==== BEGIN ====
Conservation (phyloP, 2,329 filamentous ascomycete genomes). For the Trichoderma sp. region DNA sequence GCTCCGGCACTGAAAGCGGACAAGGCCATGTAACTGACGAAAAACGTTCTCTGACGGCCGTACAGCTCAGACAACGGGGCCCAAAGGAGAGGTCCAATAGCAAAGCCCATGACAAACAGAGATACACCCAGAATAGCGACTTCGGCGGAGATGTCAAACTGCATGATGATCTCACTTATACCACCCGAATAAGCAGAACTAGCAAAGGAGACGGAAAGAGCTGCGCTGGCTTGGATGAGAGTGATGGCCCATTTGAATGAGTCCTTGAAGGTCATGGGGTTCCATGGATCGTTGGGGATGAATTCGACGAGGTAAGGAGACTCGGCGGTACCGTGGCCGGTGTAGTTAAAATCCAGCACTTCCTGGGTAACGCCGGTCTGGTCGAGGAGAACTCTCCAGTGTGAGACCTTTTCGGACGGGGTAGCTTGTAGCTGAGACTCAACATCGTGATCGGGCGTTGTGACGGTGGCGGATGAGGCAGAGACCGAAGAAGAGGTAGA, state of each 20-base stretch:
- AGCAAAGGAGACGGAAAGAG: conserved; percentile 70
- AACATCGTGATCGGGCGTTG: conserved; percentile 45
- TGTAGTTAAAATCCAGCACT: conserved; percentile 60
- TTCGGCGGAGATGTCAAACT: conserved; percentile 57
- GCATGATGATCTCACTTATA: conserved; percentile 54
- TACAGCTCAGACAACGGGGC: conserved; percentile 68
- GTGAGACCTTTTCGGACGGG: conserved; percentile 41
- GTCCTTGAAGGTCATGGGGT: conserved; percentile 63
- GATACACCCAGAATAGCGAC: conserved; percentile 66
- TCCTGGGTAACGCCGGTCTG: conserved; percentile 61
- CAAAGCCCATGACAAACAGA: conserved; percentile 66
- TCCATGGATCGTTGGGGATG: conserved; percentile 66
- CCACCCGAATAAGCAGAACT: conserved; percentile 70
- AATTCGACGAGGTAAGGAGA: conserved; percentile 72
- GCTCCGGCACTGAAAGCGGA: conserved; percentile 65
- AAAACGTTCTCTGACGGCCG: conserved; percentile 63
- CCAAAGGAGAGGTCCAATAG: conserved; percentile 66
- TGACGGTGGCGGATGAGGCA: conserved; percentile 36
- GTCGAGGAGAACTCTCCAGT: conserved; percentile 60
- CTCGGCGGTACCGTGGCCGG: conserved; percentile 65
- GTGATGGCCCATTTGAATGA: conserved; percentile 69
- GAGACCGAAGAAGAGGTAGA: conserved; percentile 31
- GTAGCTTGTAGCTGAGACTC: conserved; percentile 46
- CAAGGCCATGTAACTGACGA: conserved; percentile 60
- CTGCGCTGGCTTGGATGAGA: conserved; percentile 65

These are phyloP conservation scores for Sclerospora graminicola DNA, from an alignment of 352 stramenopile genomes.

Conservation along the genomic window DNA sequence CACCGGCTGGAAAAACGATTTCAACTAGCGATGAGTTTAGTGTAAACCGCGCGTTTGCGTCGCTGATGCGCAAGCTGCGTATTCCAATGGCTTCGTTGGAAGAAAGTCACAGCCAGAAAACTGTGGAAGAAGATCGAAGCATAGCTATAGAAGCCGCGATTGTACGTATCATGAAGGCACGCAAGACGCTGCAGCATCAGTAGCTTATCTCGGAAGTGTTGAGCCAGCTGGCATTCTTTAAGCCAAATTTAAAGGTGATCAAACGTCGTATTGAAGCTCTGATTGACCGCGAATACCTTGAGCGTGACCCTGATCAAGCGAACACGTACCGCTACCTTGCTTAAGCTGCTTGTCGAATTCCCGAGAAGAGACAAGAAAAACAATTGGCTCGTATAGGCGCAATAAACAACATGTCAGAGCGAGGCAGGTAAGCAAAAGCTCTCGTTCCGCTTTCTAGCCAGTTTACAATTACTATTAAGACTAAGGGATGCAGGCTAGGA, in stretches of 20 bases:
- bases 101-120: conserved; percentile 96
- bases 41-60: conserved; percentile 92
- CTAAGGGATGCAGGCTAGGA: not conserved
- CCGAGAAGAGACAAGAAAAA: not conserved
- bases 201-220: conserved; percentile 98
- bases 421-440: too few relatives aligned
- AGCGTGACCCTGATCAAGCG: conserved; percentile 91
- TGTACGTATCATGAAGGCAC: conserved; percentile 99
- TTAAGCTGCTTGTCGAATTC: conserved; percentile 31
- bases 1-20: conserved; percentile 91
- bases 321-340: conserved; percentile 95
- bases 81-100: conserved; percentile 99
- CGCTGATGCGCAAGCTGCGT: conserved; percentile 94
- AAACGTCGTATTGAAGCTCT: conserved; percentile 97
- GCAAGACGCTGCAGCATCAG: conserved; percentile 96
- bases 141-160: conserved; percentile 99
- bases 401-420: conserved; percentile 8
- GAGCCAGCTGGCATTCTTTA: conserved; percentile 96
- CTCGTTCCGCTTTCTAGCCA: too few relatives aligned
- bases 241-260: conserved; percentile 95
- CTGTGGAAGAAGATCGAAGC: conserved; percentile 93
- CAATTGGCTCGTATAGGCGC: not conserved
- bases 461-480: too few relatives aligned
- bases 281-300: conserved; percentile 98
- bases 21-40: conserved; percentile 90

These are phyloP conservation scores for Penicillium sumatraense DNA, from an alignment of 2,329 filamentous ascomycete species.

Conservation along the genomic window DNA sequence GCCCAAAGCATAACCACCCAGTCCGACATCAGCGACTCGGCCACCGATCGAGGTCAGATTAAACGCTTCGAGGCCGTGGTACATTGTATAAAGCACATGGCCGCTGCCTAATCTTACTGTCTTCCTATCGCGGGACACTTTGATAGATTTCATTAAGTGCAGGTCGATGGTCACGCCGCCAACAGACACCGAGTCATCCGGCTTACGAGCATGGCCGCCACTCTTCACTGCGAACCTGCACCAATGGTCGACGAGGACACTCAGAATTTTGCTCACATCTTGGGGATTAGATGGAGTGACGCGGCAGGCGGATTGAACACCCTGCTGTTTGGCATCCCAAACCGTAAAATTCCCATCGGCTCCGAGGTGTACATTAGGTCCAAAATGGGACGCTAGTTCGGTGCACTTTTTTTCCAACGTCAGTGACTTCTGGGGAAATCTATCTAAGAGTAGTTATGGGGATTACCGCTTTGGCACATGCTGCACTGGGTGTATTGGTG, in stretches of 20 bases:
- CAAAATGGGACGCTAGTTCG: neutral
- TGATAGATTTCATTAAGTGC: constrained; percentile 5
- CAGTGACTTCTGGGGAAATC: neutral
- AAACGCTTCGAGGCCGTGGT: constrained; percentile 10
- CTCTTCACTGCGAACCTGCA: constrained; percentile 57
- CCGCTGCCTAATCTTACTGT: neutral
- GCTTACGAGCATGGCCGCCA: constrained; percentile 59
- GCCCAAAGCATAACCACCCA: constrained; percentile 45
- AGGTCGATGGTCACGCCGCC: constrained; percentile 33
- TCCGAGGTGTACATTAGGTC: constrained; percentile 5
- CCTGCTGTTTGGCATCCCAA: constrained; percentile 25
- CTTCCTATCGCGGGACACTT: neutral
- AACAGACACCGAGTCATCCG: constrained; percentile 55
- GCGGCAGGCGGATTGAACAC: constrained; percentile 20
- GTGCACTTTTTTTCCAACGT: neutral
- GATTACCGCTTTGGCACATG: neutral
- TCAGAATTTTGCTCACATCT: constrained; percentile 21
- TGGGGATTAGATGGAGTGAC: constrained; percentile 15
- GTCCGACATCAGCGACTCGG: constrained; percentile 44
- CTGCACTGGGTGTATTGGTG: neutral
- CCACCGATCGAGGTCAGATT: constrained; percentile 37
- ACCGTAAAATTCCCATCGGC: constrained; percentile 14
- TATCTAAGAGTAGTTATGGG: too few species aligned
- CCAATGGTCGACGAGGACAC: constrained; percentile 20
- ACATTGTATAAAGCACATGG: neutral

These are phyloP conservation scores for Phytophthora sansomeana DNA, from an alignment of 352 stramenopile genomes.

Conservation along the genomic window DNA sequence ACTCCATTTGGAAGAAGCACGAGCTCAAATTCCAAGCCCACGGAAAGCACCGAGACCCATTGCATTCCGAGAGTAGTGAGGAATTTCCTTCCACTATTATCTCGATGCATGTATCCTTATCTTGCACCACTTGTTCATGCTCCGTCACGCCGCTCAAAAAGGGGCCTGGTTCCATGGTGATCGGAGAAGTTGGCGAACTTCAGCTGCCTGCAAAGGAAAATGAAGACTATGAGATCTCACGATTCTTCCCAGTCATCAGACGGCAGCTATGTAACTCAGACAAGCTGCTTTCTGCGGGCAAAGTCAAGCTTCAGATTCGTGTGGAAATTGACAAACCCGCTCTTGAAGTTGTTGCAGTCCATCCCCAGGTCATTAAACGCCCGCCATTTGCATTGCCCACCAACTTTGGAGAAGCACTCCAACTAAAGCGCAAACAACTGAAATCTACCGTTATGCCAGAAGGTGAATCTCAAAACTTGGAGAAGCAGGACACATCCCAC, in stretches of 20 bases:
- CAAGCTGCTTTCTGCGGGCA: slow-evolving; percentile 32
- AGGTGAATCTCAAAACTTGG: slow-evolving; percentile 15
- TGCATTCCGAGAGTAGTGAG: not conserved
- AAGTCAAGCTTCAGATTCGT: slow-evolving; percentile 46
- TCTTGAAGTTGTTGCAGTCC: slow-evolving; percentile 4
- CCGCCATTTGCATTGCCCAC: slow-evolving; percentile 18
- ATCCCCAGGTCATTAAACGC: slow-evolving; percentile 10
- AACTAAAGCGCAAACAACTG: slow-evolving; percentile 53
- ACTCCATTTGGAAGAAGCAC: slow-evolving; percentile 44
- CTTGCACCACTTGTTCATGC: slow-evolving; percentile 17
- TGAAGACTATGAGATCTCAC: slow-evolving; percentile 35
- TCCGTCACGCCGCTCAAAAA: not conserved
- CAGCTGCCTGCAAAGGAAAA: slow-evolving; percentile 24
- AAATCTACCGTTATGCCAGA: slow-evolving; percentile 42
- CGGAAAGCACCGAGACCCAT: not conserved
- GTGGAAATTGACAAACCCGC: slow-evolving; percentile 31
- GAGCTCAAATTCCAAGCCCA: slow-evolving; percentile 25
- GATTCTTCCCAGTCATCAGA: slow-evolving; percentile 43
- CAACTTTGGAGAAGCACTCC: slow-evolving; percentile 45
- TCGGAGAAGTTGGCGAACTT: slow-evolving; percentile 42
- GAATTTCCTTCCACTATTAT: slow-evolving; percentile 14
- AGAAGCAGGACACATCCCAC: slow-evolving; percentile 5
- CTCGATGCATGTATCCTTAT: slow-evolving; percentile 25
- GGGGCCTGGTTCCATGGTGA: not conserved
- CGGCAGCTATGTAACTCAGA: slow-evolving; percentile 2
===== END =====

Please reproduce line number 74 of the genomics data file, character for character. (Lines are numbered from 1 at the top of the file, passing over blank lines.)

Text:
- GTCCGACATCAGCGACTCGG: constrained; percentile 44